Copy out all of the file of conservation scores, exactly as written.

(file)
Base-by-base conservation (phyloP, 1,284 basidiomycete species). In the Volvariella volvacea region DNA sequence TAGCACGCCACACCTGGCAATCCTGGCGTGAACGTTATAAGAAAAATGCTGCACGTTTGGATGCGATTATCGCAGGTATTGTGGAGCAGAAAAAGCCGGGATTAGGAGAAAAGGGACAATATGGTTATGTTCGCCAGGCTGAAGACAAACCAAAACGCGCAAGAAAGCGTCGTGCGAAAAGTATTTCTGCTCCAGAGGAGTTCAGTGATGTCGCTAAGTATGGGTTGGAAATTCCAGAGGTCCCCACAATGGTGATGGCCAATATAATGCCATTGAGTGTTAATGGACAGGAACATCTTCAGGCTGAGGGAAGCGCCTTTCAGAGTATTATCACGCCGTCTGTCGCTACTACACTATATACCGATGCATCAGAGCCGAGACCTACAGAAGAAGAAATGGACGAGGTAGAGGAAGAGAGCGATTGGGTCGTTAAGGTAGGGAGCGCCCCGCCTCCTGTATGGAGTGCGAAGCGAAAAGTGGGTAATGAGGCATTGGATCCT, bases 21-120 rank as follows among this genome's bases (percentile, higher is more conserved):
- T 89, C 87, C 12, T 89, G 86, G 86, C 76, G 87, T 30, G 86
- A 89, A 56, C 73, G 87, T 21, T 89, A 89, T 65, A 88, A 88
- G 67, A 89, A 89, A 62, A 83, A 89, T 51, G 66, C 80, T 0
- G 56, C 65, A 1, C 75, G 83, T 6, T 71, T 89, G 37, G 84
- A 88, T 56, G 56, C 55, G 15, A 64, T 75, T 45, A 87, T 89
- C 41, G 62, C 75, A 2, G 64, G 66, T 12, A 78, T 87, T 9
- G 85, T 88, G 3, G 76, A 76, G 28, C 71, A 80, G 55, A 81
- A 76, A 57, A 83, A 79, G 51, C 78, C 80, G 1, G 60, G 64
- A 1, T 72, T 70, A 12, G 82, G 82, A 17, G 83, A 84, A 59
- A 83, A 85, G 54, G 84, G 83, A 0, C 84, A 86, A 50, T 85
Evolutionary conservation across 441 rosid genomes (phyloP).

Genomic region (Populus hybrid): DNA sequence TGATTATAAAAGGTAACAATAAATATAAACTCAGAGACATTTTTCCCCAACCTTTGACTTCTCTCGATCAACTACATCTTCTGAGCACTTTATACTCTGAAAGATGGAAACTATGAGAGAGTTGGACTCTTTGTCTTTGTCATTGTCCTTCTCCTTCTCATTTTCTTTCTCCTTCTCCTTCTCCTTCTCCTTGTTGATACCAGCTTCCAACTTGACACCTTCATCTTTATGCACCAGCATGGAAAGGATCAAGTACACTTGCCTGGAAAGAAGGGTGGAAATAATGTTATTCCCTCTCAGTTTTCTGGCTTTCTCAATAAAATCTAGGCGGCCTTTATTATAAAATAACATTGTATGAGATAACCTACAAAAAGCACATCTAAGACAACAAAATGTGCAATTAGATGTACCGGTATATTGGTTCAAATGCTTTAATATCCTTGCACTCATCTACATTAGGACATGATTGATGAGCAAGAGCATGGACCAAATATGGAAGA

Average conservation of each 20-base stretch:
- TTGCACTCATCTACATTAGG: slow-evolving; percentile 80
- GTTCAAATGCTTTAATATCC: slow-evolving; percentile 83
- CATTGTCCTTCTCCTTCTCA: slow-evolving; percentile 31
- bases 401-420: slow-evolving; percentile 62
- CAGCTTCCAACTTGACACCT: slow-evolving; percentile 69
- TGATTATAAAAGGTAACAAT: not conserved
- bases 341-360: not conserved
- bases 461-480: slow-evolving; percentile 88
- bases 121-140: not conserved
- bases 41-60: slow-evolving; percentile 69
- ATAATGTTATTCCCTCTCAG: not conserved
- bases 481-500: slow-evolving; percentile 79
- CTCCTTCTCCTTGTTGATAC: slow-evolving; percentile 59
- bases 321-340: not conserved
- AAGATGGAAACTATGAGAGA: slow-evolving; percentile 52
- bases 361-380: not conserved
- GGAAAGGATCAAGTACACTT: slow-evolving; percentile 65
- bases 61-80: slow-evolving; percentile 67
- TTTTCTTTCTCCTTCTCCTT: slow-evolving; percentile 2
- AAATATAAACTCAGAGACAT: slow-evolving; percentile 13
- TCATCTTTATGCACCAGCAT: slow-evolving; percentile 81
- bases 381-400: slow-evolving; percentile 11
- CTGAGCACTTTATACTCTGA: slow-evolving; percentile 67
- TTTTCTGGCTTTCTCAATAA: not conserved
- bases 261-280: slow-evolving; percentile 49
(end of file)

Base-by-base conservation (phyloP, 1,284 basidiomycete species). In the Volvariella volvacea region DNA sequence TAGCACGCCACACCTGGCAATCCTGGCGTGAACGTTATAAGAAAAATGCTGCACGTTTGGATGCGATTATCGCAGGTATTGTGGAGCAGAAAAAGCCGGGATTAGGAGAAAAGGGACAATATGGTTATGTTCGCCAGGCTGAAGACAAACCAAAACGCGCAAGAAAGCGTCGTGCGAAAAGTATTTCTGCTCCAGAGGAGTTCAGTGATGTCGCTAAGTATGGGTTGGAAATTCCAGAGGTCCCCACAATGGTGATGGCCAATATAATGCCATTGAGTGTTAATGGACAGGAACATCTTCAGGCTGAGGGAAGCGCCTTTCAGAGTATTATCACGCCGTCTGTCGCTACTACACTATATACCGATGCATCAGAGCCGAGACCTACAGAAGAAGAAATGGACGAGGTAGAGGAAGAGAGCGATTGGGTCGTTAAGGTAGGGAGCGCCCCGCCTCCTGTATGGAGTGCGAAGCGAAAAGTGGGTAATGAGGCATTGGATCCT, bases 21-120 rank as follows among this genome's bases (percentile, higher is more conserved):
- T 89, C 87, C 12, T 89, G 86, G 86, C 76, G 87, T 30, G 86
- A 89, A 56, C 73, G 87, T 21, T 89, A 89, T 65, A 88, A 88
- G 67, A 89, A 89, A 62, A 83, A 89, T 51, G 66, C 80, T 0
- G 56, C 65, A 1, C 75, G 83, T 6, T 71, T 89, G 37, G 84
- A 88, T 56, G 56, C 55, G 15, A 64, T 75, T 45, A 87, T 89
- C 41, G 62, C 75, A 2, G 64, G 66, T 12, A 78, T 87, T 9
- G 85, T 88, G 3, G 76, A 76, G 28, C 71, A 80, G 55, A 81
- A 76, A 57, A 83, A 79, G 51, C 78, C 80, G 1, G 60, G 64
- A 1, T 72, T 70, A 12, G 82, G 82, A 17, G 83, A 84, A 59
- A 83, A 85, G 54, G 84, G 83, A 0, C 84, A 86, A 50, T 85
Evolutionary conservation across 441 rosid genomes (phyloP).

Genomic region (Populus hybrid): DNA sequence TGATTATAAAAGGTAACAATAAATATAAACTCAGAGACATTTTTCCCCAACCTTTGACTTCTCTCGATCAACTACATCTTCTGAGCACTTTATACTCTGAAAGATGGAAACTATGAGAGAGTTGGACTCTTTGTCTTTGTCATTGTCCTTCTCCTTCTCATTTTCTTTCTCCTTCTCCTTCTCCTTCTCCTTGTTGATACCAGCTTCCAACTTGACACCTTCATCTTTATGCACCAGCATGGAAAGGATCAAGTACACTTGCCTGGAAAGAAGGGTGGAAATAATGTTATTCCCTCTCAGTTTTCTGGCTTTCTCAATAAAATCTAGGCGGCCTTTATTATAAAATAACATTGTATGAGATAACCTACAAAAAGCACATCTAAGACAACAAAATGTGCAATTAGATGTACCGGTATATTGGTTCAAATGCTTTAATATCCTTGCACTCATCTACATTAGGACATGATTGATGAGCAAGAGCATGGACCAAATATGGAAGA

Average conservation of each 20-base stretch:
- TTGCACTCATCTACATTAGG: slow-evolving; percentile 80
- GTTCAAATGCTTTAATATCC: slow-evolving; percentile 83
- CATTGTCCTTCTCCTTCTCA: slow-evolving; percentile 31
- bases 401-420: slow-evolving; percentile 62
- CAGCTTCCAACTTGACACCT: slow-evolving; percentile 69
- TGATTATAAAAGGTAACAAT: not conserved
- bases 341-360: not conserved
- bases 461-480: slow-evolving; percentile 88
- bases 121-140: not conserved
- bases 41-60: slow-evolving; percentile 69
- ATAATGTTATTCCCTCTCAG: not conserved
- bases 481-500: slow-evolving; percentile 79
- CTCCTTCTCCTTGTTGATAC: slow-evolving; percentile 59
- bases 321-340: not conserved
- AAGATGGAAACTATGAGAGA: slow-evolving; percentile 52
- bases 361-380: not conserved
- GGAAAGGATCAAGTACACTT: slow-evolving; percentile 65
- bases 61-80: slow-evolving; percentile 67
- TTTTCTTTCTCCTTCTCCTT: slow-evolving; percentile 2
- AAATATAAACTCAGAGACAT: slow-evolving; percentile 13
- TCATCTTTATGCACCAGCAT: slow-evolving; percentile 81
- bases 381-400: slow-evolving; percentile 11
- CTGAGCACTTTATACTCTGA: slow-evolving; percentile 67
- TTTTCTGGCTTTCTCAATAA: not conserved
- bases 261-280: slow-evolving; percentile 49